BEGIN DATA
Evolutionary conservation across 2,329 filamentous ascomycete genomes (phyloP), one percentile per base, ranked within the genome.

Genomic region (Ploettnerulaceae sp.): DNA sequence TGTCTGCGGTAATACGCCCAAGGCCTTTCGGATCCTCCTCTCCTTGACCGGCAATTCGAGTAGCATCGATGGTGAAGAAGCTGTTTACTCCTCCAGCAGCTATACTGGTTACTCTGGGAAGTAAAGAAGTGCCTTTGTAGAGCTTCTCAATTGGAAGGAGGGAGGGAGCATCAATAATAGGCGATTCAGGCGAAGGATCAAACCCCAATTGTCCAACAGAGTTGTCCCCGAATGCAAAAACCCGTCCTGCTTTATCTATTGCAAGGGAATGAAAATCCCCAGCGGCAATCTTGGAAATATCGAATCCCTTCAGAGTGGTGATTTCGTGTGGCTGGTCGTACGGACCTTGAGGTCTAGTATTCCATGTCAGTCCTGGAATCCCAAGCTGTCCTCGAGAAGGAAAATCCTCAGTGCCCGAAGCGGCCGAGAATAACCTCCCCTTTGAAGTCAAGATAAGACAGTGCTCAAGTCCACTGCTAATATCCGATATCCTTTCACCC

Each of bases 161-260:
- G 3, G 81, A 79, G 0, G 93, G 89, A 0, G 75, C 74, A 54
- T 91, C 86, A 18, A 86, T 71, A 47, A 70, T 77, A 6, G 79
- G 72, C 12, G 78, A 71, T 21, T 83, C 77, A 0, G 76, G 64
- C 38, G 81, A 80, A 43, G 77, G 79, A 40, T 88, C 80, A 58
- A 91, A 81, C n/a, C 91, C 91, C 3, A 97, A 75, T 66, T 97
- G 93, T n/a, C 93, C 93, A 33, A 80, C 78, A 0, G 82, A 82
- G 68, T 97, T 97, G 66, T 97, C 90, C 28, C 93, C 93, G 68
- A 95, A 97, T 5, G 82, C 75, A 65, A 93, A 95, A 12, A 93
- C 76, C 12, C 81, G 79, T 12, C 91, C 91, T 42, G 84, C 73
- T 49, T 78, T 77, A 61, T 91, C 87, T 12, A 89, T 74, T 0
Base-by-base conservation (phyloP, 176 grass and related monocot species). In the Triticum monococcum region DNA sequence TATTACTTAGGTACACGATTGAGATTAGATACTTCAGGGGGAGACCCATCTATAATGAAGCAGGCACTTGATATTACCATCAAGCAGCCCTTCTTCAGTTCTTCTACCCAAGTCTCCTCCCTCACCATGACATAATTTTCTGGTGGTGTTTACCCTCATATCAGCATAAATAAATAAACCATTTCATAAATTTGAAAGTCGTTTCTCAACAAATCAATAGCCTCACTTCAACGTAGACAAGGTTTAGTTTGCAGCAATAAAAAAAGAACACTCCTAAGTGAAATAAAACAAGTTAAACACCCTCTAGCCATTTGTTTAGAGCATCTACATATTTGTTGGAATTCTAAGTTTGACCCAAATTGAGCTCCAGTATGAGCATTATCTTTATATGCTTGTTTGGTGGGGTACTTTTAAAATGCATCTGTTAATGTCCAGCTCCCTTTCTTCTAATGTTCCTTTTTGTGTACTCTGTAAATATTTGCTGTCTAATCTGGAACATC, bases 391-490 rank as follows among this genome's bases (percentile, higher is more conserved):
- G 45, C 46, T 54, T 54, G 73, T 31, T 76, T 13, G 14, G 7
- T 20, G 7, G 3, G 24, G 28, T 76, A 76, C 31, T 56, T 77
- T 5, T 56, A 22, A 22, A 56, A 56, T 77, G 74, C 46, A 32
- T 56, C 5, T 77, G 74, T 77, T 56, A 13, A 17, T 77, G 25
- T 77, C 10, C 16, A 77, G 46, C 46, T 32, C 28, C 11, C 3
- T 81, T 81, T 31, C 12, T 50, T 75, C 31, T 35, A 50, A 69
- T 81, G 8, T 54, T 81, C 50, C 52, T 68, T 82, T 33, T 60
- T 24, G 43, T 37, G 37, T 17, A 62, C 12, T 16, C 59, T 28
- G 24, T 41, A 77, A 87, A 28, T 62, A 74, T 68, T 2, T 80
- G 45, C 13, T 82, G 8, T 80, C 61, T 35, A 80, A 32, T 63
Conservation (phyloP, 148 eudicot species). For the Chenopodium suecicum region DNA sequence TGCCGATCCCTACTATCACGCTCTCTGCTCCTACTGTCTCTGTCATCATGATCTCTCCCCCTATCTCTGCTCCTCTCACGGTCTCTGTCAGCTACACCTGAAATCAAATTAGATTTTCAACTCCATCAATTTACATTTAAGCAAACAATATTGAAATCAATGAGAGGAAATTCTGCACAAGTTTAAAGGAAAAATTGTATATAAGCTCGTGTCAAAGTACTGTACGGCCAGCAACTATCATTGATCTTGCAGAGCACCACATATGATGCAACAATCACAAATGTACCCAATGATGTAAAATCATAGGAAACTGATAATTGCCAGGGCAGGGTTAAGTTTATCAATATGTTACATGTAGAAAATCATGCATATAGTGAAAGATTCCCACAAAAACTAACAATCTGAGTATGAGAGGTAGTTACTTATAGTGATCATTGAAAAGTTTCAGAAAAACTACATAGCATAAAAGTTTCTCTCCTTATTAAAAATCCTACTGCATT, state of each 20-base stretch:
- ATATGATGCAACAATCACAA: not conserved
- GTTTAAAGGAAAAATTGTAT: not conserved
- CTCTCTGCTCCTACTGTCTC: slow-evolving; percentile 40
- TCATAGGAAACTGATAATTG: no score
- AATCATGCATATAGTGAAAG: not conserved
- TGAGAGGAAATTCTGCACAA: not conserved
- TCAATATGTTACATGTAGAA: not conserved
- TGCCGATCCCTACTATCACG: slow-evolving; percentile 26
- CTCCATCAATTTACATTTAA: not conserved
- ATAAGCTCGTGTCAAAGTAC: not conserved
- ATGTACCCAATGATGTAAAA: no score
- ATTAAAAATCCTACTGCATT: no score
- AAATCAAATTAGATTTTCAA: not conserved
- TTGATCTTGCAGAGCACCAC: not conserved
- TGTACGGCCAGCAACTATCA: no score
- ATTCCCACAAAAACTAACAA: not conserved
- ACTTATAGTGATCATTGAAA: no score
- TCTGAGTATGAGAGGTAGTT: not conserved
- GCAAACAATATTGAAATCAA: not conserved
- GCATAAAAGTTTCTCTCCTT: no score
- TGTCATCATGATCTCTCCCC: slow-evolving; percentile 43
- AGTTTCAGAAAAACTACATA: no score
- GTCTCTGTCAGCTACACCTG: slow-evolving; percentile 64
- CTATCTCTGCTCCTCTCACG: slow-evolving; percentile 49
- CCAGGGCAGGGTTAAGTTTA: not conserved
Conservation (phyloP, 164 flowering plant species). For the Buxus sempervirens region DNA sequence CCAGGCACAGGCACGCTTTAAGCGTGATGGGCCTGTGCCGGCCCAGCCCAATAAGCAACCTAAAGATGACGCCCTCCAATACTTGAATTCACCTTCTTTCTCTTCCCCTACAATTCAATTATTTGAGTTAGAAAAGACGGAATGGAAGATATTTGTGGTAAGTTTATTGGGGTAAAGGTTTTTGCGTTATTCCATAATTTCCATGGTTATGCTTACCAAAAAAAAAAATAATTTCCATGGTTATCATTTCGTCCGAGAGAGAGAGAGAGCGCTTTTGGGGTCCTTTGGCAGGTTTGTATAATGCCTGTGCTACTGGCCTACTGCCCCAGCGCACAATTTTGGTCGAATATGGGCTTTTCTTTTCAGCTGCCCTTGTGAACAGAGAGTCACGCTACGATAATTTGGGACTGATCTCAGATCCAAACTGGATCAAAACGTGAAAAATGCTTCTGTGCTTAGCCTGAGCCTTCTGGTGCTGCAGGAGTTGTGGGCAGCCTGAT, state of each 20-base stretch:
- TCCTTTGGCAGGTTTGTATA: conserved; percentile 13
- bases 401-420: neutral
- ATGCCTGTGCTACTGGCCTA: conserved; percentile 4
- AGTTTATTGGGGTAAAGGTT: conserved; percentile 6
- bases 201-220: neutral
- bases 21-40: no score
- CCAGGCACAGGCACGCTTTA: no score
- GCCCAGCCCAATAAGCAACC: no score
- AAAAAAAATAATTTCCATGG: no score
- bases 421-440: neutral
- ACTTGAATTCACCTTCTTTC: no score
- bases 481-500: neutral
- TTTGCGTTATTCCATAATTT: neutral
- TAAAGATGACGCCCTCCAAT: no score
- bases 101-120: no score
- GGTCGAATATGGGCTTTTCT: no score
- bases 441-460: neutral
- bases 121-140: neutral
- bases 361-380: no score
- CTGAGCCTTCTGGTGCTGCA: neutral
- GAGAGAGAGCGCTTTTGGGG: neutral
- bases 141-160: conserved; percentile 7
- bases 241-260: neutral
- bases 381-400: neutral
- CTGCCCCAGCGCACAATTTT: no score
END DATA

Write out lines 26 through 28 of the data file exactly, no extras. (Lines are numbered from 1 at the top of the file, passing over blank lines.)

- ATATGATGCAACAATCACAA: not conserved
- GTTTAAAGGAAAAATTGTAT: not conserved
- CTCTCTGCTCCTACTGTCTC: slow-evolving; percentile 40